let’s talk about rochester again and my and my mom’s perception of it as outsiders coming in.
(it’s good to preface this by saying that we’ve decided to rename rochester “dumpyville”.)
in many larger towns throughout MN, you know what you’re getting from the town. st. cloud is mostly working class; mankato and moorhead (fargo) are pretty much the same. duluth is good looking and a tourist destination, and the cities are a mix of high-end destinations and shopping meccas.
rochester is an enigma.
on the one hand, this is the largest out-state city in the state, home to 106,000 people. it’s a destination for many people seeking high-end medical care, and those working for mayo definitely know it. on the other hand, this town has a lot of people who don’t work at mayo, and it seems like the town wants to sweep those people under the rug and not acknowledge them.
it’s my theory that this town is still mentally at a population of 25,000 in the year 1960 and doesn’t want to budge past that.
the downtown is pretty, filled with mayo buildings and some supporting high end restaurants and hotels. there are some clothing stores where the clothes cost more than my paycheck, specialty stores, and a drug store. Drive down the road to st. mary’s hospital, and you’ll find a lot of privately owned stores, restaurants, and hotels along the way.
then the bubble busts.
after downtown, it seems like everything is willy nilly all over the city. stores and restaurants where working-class chumps like myself would frequent are located in the oddest spots. the main thoroughfare through town is actually the 6-lane hwy 52, so you’d wonder if that had anything to do with the odd placement. but fargo has I-29 running right through it, and they manage to serve up a decent location of its stores, eating establishments, and destinations.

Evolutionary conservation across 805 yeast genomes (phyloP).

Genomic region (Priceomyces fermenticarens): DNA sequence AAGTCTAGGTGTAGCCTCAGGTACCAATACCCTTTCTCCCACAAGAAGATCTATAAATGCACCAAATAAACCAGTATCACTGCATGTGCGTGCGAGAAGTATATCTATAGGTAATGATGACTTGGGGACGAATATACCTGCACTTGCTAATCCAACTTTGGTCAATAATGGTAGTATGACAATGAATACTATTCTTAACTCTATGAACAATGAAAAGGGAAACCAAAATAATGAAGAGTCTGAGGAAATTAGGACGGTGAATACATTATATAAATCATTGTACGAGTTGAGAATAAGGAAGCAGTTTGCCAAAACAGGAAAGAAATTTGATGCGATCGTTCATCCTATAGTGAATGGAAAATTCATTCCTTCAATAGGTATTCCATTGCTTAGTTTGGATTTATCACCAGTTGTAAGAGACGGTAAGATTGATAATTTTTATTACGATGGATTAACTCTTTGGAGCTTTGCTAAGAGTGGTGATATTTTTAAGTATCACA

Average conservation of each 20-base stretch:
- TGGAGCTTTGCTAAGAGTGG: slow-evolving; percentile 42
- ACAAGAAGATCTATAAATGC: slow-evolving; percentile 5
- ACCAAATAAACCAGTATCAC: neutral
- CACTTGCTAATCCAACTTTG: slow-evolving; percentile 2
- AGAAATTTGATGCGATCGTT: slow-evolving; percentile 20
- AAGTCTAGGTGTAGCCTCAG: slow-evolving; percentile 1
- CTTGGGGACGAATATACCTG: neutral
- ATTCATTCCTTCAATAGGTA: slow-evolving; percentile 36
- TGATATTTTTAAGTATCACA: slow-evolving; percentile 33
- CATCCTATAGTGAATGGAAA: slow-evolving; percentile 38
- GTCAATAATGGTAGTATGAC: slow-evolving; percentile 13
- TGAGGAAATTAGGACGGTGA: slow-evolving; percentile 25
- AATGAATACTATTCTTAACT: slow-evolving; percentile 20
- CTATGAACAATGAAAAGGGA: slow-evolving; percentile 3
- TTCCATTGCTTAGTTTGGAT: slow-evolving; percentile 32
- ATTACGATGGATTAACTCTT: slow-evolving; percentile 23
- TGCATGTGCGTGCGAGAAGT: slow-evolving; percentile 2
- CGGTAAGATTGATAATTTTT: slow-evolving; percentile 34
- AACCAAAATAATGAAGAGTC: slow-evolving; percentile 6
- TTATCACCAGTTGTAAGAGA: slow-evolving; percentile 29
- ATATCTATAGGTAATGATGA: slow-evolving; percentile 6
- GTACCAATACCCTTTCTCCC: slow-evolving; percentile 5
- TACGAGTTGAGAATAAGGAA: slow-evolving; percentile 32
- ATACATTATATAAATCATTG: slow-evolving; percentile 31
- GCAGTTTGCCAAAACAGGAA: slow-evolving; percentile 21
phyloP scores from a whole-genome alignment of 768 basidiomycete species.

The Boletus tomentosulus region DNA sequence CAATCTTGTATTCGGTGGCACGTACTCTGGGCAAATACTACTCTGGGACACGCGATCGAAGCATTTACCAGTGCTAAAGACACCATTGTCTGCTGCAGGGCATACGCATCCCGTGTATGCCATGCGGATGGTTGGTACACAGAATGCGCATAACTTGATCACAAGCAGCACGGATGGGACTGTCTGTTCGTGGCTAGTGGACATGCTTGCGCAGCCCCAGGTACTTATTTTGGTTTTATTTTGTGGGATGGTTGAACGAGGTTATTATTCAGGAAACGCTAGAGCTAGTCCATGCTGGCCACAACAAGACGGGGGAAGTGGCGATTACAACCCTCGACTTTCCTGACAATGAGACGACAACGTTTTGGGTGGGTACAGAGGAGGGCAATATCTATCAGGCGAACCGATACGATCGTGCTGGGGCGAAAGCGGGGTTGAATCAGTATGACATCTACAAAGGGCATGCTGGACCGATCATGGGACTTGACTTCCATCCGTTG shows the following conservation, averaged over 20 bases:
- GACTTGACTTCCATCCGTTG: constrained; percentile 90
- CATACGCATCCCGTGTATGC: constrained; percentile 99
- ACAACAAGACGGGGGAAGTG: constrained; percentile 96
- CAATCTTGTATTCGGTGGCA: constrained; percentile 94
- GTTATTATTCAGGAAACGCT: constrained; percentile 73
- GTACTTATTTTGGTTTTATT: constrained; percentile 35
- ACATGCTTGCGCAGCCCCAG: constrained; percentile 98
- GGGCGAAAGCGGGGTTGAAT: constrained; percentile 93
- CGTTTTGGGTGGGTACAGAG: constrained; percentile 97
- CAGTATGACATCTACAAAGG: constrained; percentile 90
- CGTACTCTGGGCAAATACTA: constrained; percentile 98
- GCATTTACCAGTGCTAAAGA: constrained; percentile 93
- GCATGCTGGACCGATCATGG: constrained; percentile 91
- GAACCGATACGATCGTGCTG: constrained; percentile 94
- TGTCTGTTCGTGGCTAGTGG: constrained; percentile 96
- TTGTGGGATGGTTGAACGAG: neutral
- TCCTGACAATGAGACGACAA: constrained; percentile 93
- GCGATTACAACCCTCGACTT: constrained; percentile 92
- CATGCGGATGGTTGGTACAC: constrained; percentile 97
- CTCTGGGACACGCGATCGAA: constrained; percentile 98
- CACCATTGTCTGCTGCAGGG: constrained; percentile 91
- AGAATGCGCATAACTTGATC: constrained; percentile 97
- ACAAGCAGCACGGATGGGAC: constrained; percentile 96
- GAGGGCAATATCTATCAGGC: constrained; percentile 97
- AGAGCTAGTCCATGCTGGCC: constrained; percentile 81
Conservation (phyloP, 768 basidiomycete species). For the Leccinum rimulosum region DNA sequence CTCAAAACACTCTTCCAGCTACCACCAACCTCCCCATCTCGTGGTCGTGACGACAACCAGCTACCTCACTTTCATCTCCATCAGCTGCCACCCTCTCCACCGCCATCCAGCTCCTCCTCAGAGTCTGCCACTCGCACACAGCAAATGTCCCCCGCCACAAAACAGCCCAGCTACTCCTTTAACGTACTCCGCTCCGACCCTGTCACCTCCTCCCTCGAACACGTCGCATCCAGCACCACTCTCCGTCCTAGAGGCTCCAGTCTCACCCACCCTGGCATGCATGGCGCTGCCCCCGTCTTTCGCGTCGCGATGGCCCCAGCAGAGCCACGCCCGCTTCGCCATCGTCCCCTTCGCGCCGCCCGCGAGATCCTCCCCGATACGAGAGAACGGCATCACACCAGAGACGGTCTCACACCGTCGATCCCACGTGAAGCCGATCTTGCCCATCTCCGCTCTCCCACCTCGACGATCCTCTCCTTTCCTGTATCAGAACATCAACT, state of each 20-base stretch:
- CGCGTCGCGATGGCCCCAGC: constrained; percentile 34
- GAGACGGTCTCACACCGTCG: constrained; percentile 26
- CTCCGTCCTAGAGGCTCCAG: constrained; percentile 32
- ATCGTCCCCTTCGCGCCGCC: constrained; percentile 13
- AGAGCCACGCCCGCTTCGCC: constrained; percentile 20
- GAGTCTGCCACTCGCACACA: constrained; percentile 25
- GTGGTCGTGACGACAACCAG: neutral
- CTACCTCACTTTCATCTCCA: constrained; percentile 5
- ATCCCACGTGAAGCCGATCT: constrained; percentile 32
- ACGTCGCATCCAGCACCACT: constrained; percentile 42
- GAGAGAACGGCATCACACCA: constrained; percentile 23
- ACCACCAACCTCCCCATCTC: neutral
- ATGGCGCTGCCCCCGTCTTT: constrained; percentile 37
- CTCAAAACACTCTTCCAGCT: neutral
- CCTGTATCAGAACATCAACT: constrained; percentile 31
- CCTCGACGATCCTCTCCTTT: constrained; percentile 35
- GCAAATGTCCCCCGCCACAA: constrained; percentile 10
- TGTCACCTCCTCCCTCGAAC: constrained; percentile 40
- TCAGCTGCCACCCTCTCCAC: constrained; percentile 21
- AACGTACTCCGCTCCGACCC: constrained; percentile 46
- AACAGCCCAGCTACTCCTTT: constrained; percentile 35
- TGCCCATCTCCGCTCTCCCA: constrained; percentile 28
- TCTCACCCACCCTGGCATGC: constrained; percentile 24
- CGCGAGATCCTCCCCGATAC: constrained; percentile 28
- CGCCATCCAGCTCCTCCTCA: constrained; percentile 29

and it’s not for lack of stores. there are two walmarts, two targets, two menards, as well as additional home improvement stores, two barnes and nobles, a small-ish mall, a smattering of chain restaurants, and many differently owned grocery stores (unlike the coborns’ monopoly in st. cloud). but to get to them, you have to drive all over the dang town to get there. the targets are on the extreme opposite ends of town, and the walmarts are not far behind. the mall is pretty centrally located, which would be nice if there were anything worth visiting in the mall (well, there IS a pretzelmaker…YUM). the olive garden is on a frontage road tucked beside 52, about 1/4 mile from the exit and in a half a block. there are a few decent restaurants along hwy 63 on the south end of town, but that’s about as good as it gets. and on top of that, there is NO TGIFRIDAYS. (serious sadface when i learned that.)
it’s almost like rochester is trying to hide the fact that it does, indeed, have a working class that likes to go to olive garden and target rather than eat at michael’s and buy shoes at the shoestore downtown.
now, the DMC (destination medial center) is a big deal now that it got approved. the number one development area? “Livable City/Retail/Dining”. if that’s truly what they want to accomplish in the next 20 years, they’re going to have move their focus away from downtown for a little bit and realize that yes, there is something more to rochester than the mayo clinic, and people other than mayo employees do actually live and work here. maybe then we can move beyond dumpyville.